Frail and aged, his clothes hanging off him and a bandage on his head, ailing actor Dennis Hopper appeared in Hollywood today to receive a star on The Hollywood Walk of Fame.
Surrounded by his children and colleagues, Hopper, 73, appeared to be in good spirits, smiling, laughing and waving as he made his way through a crowd of supporters to a podium in front of Los Angeles' Egyptian Theatre with the help of two men. After several introductions -- actor Viggo Mortensen and film producer Mark Canton -- were among those who praised Hopper and his career, the actor himself took the mic.
"Everything I learned in life I learned from you," he told the crowd, referring to Hollywood. "This means so much to me. Thank you very much everyone, and Hollywood."
But while Hopper, the "Easy Rider" actor, was able to attend his star ceremony, his lawyer claims he is too weak to testify in his own contentious divorce from wife Victoria Duffy-Hopper. According to The Associated Press, a doctor approved Hopper's appearance on The Hollywood Walk of Fame, saying it would likely be a positive experience.
"Mr. Hopper is terminally ill and is not strong enough to proceed with further chemotherapy," his attorney Joe Mannis stated in recent court documents obtained by ABCNews.com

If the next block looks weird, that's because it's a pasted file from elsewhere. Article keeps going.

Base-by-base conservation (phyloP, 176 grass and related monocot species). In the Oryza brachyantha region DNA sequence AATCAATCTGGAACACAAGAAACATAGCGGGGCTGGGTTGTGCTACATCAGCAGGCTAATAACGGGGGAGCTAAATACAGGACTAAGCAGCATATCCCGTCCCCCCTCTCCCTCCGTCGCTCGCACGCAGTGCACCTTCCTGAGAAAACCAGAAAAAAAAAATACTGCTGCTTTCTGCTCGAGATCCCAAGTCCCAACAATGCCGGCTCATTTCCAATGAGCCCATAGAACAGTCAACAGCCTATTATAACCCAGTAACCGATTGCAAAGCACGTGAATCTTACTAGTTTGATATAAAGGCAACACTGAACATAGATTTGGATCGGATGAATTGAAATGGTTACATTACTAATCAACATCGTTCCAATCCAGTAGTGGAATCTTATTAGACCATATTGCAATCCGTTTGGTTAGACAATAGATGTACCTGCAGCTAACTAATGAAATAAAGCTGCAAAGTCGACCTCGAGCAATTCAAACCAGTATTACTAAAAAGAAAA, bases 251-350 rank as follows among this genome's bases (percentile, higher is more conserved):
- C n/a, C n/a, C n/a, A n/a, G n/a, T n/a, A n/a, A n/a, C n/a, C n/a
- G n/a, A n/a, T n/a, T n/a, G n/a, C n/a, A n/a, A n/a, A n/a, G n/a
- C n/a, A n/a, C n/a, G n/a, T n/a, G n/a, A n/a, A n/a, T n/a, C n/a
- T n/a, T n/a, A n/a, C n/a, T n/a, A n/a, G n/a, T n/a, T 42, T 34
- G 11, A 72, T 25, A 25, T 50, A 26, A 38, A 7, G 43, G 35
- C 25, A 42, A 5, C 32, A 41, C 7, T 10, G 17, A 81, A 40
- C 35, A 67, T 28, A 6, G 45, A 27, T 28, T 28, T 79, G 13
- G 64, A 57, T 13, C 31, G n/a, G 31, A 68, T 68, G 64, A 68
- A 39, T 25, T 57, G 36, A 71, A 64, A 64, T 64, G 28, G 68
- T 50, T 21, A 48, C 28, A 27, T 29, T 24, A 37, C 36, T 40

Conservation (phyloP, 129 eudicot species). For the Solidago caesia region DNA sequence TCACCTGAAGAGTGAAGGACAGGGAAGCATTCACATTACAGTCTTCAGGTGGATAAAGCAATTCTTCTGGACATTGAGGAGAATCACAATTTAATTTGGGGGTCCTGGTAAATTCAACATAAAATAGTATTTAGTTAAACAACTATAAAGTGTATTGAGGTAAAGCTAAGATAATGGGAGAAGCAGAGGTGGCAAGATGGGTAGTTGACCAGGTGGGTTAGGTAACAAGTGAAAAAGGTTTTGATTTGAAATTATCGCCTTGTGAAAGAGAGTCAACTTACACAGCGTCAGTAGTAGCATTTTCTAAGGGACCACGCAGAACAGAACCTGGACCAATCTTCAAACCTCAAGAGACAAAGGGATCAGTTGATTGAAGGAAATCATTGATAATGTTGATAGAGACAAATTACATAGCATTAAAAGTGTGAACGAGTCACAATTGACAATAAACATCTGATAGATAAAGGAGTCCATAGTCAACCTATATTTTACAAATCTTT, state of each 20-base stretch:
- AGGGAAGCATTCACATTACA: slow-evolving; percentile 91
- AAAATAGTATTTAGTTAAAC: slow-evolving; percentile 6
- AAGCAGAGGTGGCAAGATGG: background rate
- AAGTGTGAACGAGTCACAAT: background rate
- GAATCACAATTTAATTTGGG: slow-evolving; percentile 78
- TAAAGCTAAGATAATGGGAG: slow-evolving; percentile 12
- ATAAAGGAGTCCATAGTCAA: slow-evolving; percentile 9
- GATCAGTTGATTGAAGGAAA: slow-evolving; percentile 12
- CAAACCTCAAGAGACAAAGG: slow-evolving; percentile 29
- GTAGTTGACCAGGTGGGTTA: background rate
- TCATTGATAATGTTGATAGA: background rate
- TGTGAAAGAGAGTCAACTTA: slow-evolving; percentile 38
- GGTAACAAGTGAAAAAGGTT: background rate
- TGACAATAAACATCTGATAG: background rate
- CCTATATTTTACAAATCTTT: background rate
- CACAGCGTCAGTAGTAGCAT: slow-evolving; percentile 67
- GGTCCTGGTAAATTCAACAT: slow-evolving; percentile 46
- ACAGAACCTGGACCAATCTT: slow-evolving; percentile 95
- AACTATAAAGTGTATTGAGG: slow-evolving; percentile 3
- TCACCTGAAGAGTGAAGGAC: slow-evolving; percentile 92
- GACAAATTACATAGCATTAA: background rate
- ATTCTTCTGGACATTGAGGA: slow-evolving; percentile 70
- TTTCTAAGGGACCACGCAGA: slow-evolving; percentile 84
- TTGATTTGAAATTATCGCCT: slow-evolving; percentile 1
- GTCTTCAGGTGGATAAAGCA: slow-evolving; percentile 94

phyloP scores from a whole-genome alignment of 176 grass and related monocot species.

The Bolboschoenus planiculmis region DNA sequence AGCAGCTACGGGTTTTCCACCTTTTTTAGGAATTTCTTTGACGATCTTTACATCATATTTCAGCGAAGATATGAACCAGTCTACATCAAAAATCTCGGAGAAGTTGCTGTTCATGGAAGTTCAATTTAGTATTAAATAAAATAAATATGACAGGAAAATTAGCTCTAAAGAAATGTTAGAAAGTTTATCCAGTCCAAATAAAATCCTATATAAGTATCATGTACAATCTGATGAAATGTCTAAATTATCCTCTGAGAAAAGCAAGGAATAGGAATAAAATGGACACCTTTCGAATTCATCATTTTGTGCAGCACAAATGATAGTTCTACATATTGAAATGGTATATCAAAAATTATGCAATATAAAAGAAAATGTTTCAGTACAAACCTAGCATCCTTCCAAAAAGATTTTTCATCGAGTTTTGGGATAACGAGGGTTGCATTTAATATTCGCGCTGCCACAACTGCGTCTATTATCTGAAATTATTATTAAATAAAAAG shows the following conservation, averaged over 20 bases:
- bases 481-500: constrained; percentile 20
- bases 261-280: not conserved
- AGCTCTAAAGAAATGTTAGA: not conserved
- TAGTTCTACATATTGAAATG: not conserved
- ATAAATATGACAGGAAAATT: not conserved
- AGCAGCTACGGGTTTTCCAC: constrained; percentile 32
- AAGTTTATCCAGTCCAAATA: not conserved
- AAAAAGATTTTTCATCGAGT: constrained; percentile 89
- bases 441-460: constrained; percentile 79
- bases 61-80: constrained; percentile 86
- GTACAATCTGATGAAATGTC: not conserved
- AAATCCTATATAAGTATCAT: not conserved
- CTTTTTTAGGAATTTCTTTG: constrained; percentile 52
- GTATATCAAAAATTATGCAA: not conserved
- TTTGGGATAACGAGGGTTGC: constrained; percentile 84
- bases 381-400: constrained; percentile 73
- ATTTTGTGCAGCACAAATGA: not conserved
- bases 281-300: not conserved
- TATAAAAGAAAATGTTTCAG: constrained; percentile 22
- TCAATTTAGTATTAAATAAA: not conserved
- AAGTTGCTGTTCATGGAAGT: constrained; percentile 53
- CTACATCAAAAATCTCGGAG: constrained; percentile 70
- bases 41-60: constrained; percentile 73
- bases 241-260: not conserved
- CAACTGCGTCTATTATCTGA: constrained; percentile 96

Mannis said his client was "too ill" for a scheduled March 25 desposition in the case.
As evidence, Mannis included statements from Hopper's doctor and personal assistant. According to Dr. David Agus, Hopper weighs less than 100 pounds and being questioned by his wife's lawyers "could actually threaten his ability to survive the current health crisis."
Assistant Emily Davis stated that Hopper was "extremely weak" and unable to talk for more than a few minutes at a time because "he's not able to concentrate and tires quickly."
Hopper, 73, who is battling advanced prostate cancer, has been conducting his divorce from his sickbed.
In a statement, Hopper claimed his estranged wife stole valuable artwork and other property, including silver flatware, Egyptian cotton linens, Venetian glass pieces and wood furniture from Africa, with a total worth of more than $1.5 million.
He listed dozens of missing pieces of art, including some by Stephen Aldrich, Roy Lichenstein and actor Viggo Mortenson, that he accuses Duffy-Hopper, 42, of taking during "art raids" last November and December.
Hopper said in the court documents that a premarital agreement stated that any artwork created or collected during their marriage was his sole property.
Also in the documents, Hopper objected to changing the provisions of his $1 million life insurance policy as requested by Duffy-Hopper. As things now stand, she will receive $250,000 and the balance will go to his estate. Hopper said he has already arranged for their six-year-old daughter Galen and his three other adult children to receive a "substantial portion."
For now, though, the veteran actor is nearly broke.
In the legal documents obtained by TMZ, Hopper says he is too ill to work and can only afford to pay his wife of 14 years $5,000 a month in spousal support.
In 2009 he earned $57,000 in residuals and is expected to earn that much this year, according to the court papers. Hopper's accountant listed the actor's liquid assets at $300,280 plus another $10,900 in Hopper's corporations.